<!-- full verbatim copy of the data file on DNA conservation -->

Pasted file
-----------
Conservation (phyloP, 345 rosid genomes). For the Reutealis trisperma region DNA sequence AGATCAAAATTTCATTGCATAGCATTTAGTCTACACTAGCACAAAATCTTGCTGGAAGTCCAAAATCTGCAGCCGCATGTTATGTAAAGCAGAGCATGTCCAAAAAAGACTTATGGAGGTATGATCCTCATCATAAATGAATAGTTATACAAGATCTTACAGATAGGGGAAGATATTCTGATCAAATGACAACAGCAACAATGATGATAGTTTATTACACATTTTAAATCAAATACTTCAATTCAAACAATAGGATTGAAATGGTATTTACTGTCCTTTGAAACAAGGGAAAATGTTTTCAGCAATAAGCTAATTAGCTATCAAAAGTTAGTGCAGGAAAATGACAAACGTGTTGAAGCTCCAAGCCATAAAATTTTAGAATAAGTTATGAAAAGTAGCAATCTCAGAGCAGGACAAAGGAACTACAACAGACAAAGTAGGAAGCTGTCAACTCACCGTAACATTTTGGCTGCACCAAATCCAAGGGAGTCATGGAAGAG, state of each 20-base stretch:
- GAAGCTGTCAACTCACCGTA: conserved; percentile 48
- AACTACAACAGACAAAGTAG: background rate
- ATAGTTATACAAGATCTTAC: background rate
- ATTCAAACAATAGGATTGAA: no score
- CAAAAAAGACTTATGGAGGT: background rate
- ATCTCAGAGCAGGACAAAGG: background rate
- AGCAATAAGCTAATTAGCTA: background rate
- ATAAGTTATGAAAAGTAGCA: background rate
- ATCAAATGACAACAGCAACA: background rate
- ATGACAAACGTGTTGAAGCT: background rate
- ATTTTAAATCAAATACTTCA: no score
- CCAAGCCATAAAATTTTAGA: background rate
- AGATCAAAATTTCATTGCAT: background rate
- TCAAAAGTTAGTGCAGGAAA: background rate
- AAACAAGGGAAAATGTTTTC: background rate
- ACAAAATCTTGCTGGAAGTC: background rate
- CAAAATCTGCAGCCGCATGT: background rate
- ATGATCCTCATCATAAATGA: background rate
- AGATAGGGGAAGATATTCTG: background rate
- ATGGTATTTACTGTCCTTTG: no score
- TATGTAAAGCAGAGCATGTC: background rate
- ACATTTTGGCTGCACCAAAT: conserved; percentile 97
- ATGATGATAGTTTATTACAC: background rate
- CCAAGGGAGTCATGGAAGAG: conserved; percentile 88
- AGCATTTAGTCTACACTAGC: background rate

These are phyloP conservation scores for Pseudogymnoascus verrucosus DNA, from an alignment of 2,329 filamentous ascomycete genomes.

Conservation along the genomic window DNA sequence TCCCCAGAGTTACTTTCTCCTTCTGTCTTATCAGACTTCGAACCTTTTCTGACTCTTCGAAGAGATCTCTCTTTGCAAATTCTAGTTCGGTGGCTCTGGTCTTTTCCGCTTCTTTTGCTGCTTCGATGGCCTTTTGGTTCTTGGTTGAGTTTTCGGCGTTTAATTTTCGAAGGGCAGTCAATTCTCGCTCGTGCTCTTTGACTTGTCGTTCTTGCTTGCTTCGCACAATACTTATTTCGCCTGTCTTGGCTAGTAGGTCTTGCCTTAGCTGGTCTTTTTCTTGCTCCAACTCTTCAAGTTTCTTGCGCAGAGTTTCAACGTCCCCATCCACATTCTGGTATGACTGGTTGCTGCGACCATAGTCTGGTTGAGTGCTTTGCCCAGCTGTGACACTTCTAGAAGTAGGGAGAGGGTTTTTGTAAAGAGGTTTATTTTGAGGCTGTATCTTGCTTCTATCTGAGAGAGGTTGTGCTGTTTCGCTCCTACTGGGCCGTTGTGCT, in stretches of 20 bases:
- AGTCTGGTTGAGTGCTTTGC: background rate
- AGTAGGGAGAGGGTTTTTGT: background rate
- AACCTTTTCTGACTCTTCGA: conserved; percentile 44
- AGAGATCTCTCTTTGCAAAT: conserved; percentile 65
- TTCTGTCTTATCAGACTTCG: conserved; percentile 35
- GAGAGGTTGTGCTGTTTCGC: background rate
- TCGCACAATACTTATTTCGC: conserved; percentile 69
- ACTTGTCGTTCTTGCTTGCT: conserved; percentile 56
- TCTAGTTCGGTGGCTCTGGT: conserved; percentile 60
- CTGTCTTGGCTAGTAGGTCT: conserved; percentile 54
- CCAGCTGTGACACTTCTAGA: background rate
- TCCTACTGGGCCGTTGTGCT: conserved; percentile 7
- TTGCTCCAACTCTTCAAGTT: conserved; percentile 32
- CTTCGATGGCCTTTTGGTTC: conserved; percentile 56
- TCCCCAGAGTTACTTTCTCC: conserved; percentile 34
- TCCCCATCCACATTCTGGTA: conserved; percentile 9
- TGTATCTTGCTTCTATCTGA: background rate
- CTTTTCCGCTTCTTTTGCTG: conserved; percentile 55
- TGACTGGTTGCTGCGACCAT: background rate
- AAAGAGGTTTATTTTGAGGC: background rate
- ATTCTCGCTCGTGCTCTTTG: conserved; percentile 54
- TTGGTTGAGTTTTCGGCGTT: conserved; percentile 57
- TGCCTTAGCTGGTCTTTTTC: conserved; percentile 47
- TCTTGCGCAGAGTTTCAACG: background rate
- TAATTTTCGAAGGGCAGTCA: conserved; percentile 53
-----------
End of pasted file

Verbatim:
Conservation (phyloP, 345 rosid genomes). For the Reutealis trisperma region DNA sequence AGATCAAAATTTCATTGCATAGCATTTAGTCTACACTAGCACAAAATCTTGCTGGAAGTCCAAAATCTGCAGCCGCATGTTATGTAAAGCAGAGCATGTCCAAAAAAGACTTATGGAGGTATGATCCTCATCATAAATGAATAGTTATACAAGATCTTACAGATAGGGGAAGATATTCTGATCAAATGACAACAGCAACAATGATGATAGTTTATTACACATTTTAAATCAAATACTTCAATTCAAACAATAGGATTGAAATGGTATTTACTGTCCTTTGAAACAAGGGAAAATGTTTTCAGCAATAAGCTAATTAGCTATCAAAAGTTAGTGCAGGAAAATGACAAACGTGTTGAAGCTCCAAGCCATAAAATTTTAGAATAAGTTATGAAAAGTAGCAATCTCAGAGCAGGACAAAGGAACTACAACAGACAAAGTAGGAAGCTGTCAACTCACCGTAACATTTTGGCTGCACCAAATCCAAGGGAGTCATGGAAGAG, state of each 20-base stretch:
- GAAGCTGTCAACTCACCGTA: conserved; percentile 48
- AACTACAACAGACAAAGTAG: background rate
- ATAGTTATACAAGATCTTAC: background rate
- ATTCAAACAATAGGATTGAA: no score
- CAAAAAAGACTTATGGAGGT: background rate
- ATCTCAGAGCAGGACAAAGG: background rate
- AGCAATAAGCTAATTAGCTA: background rate
- ATAAGTTATGAAAAGTAGCA: background rate
- ATCAAATGACAACAGCAACA: background rate
- ATGACAAACGTGTTGAAGCT: background rate
- ATTTTAAATCAAATACTTCA: no score
- CCAAGCCATAAAATTTTAGA: background rate
- AGATCAAAATTTCATTGCAT: background rate
- TCAAAAGTTAGTGCAGGAAA: background rate
- AAACAAGGGAAAATGTTTTC: background rate
- ACAAAATCTTGCTGGAAGTC: background rate
- CAAAATCTGCAGCCGCATGT: background rate
- ATGATCCTCATCATAAATGA: background rate
- AGATAGGGGAAGATATTCTG: background rate
- ATGGTATTTACTGTCCTTTG: no score
- TATGTAAAGCAGAGCATGTC: background rate
- ACATTTTGGCTGCACCAAAT: conserved; percentile 97
- ATGATGATAGTTTATTACAC: background rate
- CCAAGGGAGTCATGGAAGAG: conserved; percentile 88
- AGCATTTAGTCTACACTAGC: background rate

These are phyloP conservation scores for Pseudogymnoascus verrucosus DNA, from an alignment of 2,329 filamentous ascomycete genomes.

Conservation along the genomic window DNA sequence TCCCCAGAGTTACTTTCTCCTTCTGTCTTATCAGACTTCGAACCTTTTCTGACTCTTCGAAGAGATCTCTCTTTGCAAATTCTAGTTCGGTGGCTCTGGTCTTTTCCGCTTCTTTTGCTGCTTCGATGGCCTTTTGGTTCTTGGTTGAGTTTTCGGCGTTTAATTTTCGAAGGGCAGTCAATTCTCGCTCGTGCTCTTTGACTTGTCGTTCTTGCTTGCTTCGCACAATACTTATTTCGCCTGTCTTGGCTAGTAGGTCTTGCCTTAGCTGGTCTTTTTCTTGCTCCAACTCTTCAAGTTTCTTGCGCAGAGTTTCAACGTCCCCATCCACATTCTGGTATGACTGGTTGCTGCGACCATAGTCTGGTTGAGTGCTTTGCCCAGCTGTGACACTTCTAGAAGTAGGGAGAGGGTTTTTGTAAAGAGGTTTATTTTGAGGCTGTATCTTGCTTCTATCTGAGAGAGGTTGTGCTGTTTCGCTCCTACTGGGCCGTTGTGCT, in stretches of 20 bases:
- AGTCTGGTTGAGTGCTTTGC: background rate
- AGTAGGGAGAGGGTTTTTGT: background rate
- AACCTTTTCTGACTCTTCGA: conserved; percentile 44
- AGAGATCTCTCTTTGCAAAT: conserved; percentile 65
- TTCTGTCTTATCAGACTTCG: conserved; percentile 35
- GAGAGGTTGTGCTGTTTCGC: background rate
- TCGCACAATACTTATTTCGC: conserved; percentile 69
- ACTTGTCGTTCTTGCTTGCT: conserved; percentile 56
- TCTAGTTCGGTGGCTCTGGT: conserved; percentile 60
- CTGTCTTGGCTAGTAGGTCT: conserved; percentile 54
- CCAGCTGTGACACTTCTAGA: background rate
- TCCTACTGGGCCGTTGTGCT: conserved; percentile 7
- TTGCTCCAACTCTTCAAGTT: conserved; percentile 32
- CTTCGATGGCCTTTTGGTTC: conserved; percentile 56
- TCCCCAGAGTTACTTTCTCC: conserved; percentile 34
- TCCCCATCCACATTCTGGTA: conserved; percentile 9
- TGTATCTTGCTTCTATCTGA: background rate
- CTTTTCCGCTTCTTTTGCTG: conserved; percentile 55
- TGACTGGTTGCTGCGACCAT: background rate
- AAAGAGGTTTATTTTGAGGC: background rate
- ATTCTCGCTCGTGCTCTTTG: conserved; percentile 54
- TTGGTTGAGTTTTCGGCGTT: conserved; percentile 57
- TGCCTTAGCTGGTCTTTTTC: conserved; percentile 47
- TCTTGCGCAGAGTTTCAACG: background rate
- TAATTTTCGAAGGGCAGTCA: conserved; percentile 53